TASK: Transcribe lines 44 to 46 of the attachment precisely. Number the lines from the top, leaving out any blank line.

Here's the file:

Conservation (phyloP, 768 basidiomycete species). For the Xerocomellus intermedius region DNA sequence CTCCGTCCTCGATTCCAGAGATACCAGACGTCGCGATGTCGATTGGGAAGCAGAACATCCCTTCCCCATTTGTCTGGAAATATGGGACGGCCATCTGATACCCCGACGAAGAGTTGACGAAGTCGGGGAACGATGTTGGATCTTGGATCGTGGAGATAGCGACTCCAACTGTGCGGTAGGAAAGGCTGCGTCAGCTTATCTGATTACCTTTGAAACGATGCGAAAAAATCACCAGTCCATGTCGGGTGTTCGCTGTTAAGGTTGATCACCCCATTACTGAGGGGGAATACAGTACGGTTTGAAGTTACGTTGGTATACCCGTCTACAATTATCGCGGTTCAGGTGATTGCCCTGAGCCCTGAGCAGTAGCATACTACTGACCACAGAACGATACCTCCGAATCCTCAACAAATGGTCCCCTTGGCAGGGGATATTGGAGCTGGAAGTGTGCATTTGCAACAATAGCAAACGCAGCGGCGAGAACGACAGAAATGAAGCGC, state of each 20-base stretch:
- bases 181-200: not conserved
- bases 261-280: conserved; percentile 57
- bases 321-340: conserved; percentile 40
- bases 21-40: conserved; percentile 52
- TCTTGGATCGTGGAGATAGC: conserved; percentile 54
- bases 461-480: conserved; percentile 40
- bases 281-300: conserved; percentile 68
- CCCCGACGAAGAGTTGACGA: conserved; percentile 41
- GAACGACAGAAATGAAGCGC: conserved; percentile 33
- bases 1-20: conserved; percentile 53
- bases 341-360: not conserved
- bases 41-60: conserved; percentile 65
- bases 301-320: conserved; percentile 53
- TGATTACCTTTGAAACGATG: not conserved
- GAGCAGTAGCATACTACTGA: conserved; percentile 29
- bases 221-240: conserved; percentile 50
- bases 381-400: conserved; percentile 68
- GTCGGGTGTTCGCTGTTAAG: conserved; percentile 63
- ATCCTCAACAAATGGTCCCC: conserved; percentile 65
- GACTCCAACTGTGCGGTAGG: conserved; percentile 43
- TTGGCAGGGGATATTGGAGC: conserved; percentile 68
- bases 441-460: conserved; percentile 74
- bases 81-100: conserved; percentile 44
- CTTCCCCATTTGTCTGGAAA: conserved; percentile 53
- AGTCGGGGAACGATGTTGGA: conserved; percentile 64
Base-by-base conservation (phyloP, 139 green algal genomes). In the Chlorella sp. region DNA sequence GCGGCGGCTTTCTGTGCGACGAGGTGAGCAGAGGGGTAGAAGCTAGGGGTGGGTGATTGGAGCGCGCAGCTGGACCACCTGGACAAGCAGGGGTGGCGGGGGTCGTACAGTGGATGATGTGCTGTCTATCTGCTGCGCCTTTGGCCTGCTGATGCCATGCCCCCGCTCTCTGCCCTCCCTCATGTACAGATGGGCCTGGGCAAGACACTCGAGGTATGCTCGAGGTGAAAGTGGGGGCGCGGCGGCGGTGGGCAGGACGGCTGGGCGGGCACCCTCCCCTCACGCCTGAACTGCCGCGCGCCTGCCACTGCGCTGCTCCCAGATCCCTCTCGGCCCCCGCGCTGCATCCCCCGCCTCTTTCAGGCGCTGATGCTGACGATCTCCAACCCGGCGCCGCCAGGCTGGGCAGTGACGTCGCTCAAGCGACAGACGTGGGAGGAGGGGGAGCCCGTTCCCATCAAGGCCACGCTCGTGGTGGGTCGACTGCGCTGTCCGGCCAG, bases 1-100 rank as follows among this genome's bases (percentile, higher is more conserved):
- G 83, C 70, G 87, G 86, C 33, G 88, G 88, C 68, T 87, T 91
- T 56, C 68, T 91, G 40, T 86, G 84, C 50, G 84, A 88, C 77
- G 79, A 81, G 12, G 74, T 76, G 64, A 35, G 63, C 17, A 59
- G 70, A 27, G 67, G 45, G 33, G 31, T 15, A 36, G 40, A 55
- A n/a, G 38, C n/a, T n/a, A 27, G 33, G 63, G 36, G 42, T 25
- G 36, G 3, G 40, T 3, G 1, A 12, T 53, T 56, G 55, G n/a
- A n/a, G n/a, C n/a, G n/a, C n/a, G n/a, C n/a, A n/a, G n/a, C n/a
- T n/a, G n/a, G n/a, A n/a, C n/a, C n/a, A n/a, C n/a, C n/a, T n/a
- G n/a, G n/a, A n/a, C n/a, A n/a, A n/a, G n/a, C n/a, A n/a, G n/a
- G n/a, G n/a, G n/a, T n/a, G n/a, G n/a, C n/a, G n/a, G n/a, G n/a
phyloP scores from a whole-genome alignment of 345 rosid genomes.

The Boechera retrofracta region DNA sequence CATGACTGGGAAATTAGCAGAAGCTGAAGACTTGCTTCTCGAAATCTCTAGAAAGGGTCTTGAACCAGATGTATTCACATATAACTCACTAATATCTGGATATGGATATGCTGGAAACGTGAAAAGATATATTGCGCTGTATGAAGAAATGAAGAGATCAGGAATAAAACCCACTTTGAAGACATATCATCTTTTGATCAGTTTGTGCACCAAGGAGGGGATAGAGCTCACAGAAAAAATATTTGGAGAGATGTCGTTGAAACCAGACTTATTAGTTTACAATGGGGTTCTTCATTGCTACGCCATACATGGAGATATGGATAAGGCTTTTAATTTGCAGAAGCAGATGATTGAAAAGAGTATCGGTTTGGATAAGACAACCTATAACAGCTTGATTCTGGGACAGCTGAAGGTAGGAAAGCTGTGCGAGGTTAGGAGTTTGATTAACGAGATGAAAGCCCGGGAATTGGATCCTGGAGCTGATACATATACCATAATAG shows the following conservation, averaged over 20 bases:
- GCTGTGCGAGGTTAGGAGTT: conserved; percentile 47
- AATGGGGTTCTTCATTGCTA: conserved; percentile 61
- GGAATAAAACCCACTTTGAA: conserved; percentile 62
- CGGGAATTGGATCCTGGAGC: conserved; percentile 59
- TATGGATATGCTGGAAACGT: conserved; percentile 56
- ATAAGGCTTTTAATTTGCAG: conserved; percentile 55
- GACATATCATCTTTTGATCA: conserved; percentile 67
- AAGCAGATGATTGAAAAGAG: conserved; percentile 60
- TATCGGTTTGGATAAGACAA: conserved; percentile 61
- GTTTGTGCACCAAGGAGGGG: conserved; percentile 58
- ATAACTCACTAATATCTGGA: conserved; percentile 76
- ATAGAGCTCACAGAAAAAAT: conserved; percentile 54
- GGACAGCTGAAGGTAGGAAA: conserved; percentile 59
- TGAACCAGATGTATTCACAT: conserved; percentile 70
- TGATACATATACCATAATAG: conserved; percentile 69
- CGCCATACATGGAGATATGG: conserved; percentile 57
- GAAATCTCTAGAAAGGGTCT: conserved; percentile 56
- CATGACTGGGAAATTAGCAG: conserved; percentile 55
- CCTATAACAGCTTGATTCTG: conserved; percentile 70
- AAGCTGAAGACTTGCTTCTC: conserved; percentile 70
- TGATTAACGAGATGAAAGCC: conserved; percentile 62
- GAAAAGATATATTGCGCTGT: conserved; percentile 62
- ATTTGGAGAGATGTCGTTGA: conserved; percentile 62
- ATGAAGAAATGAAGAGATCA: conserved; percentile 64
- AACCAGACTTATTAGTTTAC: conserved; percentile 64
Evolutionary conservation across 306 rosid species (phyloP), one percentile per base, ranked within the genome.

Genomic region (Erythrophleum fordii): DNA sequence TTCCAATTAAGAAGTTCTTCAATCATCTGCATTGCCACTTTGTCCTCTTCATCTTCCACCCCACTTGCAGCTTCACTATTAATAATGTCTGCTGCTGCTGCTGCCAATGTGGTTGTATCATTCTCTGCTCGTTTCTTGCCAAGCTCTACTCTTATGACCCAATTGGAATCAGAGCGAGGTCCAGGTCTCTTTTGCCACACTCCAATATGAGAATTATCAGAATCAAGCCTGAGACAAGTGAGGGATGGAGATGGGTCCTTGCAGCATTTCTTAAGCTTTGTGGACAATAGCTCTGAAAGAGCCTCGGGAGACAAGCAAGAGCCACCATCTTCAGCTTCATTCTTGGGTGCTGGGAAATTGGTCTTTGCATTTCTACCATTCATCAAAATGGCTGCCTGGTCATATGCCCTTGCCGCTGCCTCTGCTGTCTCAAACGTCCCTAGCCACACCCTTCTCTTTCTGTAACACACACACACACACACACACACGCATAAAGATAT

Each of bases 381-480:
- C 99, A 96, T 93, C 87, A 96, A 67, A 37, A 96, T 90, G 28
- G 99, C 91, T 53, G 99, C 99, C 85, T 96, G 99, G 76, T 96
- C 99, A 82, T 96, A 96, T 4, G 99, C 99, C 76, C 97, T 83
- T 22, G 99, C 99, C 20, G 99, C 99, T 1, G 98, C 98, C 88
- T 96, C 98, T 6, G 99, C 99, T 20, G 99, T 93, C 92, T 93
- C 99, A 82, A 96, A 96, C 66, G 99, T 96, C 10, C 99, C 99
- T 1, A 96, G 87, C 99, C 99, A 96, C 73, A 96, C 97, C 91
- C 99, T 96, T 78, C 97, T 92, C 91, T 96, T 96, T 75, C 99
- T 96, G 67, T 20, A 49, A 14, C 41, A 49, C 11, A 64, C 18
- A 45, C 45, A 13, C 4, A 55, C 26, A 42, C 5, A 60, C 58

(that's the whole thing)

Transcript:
- TATGGATATGCTGGAAACGT: conserved; percentile 56
- ATAAGGCTTTTAATTTGCAG: conserved; percentile 55
- GACATATCATCTTTTGATCA: conserved; percentile 67